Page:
On Sunday, Bob Finnan of The News-Herald wrote,
There has been a flurry of agents who have been dropped by major clients in the last few weeks.
If players don’t get the kind of contract they think they deserve, they fire their agent. That’s the new trend in the NBA. Players are changing agents like they change socks.
The agents, at times, become scapegoats for their clients’ shortcomings. It’s a tough market out there right now. Teams aren’t throwing money around like they once did, especially with a possible lockout on the horizon.
The list of agents who have been fired recently is staggering: Chris Paul fired Lance Young from Octagon; Dwight Howard, Al Horford and Rodney Stuckey fired Aaron Goodwin; Ike Diogu fired Arn Tellem; Roger Mason fired Mark Bartelstein; O.J. Mayo fired LRMR; Andray Blatche fired Eric Fleisher; Lou Amundson fired Mike Higgins; and Marc Gasol parted ways with Herb Rudoy.
Sometimes players think agents can wave a magic wand and get things done. It’s not that easy. Teams have salary cap and luxury tax issues that the players don’t seem to comprehend.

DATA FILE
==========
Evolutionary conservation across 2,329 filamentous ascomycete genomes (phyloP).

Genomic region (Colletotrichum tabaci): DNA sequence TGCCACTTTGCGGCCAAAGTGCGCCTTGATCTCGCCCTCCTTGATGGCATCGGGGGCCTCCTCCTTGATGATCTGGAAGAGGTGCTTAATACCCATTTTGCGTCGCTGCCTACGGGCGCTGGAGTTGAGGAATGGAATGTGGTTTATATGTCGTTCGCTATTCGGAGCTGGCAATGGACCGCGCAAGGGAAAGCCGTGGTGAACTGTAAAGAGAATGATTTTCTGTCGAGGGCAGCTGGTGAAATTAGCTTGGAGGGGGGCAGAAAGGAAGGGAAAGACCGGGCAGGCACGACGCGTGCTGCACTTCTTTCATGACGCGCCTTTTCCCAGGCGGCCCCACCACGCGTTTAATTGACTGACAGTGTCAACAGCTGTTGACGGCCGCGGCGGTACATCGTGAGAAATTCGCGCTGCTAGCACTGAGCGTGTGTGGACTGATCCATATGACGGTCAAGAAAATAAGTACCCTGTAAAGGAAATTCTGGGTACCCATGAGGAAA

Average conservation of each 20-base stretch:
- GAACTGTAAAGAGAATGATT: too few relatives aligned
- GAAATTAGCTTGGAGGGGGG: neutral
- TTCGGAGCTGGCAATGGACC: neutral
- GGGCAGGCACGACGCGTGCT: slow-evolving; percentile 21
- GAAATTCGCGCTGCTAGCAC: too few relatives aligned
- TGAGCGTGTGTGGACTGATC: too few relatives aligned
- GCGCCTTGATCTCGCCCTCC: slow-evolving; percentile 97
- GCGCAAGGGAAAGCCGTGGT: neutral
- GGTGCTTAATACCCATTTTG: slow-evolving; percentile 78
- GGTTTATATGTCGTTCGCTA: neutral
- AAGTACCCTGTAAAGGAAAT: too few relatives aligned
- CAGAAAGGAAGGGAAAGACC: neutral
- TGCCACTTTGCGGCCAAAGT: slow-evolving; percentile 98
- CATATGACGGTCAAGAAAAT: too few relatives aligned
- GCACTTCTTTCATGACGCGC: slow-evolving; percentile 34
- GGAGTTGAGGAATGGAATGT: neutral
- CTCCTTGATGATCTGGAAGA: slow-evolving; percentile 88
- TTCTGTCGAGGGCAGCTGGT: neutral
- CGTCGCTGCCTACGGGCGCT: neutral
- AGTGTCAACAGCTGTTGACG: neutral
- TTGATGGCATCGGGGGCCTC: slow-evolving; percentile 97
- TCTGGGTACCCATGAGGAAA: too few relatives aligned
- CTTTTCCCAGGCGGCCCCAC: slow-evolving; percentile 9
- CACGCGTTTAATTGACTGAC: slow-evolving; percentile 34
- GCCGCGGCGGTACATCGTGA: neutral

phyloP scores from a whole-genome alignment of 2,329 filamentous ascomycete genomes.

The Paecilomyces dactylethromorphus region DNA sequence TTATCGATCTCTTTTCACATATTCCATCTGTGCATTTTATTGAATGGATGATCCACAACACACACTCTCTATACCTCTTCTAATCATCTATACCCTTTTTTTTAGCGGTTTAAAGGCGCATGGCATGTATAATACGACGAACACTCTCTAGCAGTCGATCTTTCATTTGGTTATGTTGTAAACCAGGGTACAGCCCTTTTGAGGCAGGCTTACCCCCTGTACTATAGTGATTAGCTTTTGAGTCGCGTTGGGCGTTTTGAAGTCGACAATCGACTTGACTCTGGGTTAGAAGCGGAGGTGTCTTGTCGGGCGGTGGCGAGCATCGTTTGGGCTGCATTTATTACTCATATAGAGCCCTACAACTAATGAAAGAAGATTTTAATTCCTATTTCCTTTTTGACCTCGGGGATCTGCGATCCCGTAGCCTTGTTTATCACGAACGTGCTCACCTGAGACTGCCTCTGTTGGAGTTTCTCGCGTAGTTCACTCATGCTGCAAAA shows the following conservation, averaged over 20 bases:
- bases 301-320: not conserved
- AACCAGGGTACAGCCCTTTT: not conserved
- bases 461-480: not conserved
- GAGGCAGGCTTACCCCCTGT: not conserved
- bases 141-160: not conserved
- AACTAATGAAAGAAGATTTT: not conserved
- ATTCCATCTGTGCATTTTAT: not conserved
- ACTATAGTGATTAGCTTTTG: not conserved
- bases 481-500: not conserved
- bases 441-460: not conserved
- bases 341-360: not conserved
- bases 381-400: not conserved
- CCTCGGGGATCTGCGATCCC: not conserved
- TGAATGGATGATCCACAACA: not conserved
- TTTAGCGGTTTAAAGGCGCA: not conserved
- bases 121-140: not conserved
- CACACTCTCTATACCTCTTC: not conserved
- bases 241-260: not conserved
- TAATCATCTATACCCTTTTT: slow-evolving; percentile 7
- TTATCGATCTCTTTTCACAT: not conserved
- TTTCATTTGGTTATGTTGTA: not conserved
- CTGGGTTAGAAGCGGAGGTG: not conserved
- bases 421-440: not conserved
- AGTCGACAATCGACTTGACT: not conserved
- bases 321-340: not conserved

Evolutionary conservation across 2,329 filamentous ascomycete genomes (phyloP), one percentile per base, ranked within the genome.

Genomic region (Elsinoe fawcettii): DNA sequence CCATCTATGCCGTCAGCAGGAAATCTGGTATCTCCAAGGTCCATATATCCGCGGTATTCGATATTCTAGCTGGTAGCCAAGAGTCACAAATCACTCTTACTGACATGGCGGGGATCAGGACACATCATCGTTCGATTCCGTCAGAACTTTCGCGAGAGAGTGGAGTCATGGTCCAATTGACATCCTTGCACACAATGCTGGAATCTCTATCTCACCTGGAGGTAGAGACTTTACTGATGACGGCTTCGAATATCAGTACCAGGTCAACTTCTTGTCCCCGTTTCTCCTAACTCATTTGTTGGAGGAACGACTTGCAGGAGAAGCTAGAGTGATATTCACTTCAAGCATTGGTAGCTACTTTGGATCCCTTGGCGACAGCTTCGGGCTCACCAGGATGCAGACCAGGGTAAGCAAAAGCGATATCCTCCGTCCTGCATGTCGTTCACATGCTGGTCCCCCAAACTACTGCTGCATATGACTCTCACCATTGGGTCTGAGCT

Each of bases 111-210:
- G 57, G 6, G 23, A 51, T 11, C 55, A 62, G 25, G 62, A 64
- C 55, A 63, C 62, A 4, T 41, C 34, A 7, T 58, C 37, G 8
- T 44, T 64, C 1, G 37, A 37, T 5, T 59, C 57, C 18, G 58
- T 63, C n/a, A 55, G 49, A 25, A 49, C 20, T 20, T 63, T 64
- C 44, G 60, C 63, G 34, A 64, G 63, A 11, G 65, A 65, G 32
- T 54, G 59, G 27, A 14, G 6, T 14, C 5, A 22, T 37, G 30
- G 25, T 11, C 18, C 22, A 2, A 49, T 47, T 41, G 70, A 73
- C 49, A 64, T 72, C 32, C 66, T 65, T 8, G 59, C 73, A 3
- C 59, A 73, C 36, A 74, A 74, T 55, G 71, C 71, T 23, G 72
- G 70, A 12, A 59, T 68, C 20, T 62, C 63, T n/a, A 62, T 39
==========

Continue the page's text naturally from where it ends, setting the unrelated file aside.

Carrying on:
Other times, a player’s entourage gets in his ear and fills his head with nonsense. “You should be getting $10 million a season,” they’ll say.
Next thing you know, that player has a new agent.
It is not just in basketball. Players change agents with regularity in football and baseball, and baseball does not have the salary cap issues that Finnan cites as something basketball players do not seem to comprehend. And it is not only the small agents who are being fired for those with impressive client rosters. Arn Tellem, Mark Bartelstein, and Aaron Goodwin are amongst the biggest names in the industry, yet each has been fired by at least one client this year. It seems as though Goodwin has had the most difficult year of the crew.
Sometimes agents are fired because they have acted in a way that has hurt their clients. Other times there is absolutely no grounds for the change of representation. An agent might even give all of his time and energy to servicing a client, earning that client publicity and off-field/court contracts that no other agent would have been able to provide the client, yet the client still decides to make a change. It often appears that this type of behavior occurs more in the agent profession than in any other profession.
This article originally appeared on the Sports Agent Blog.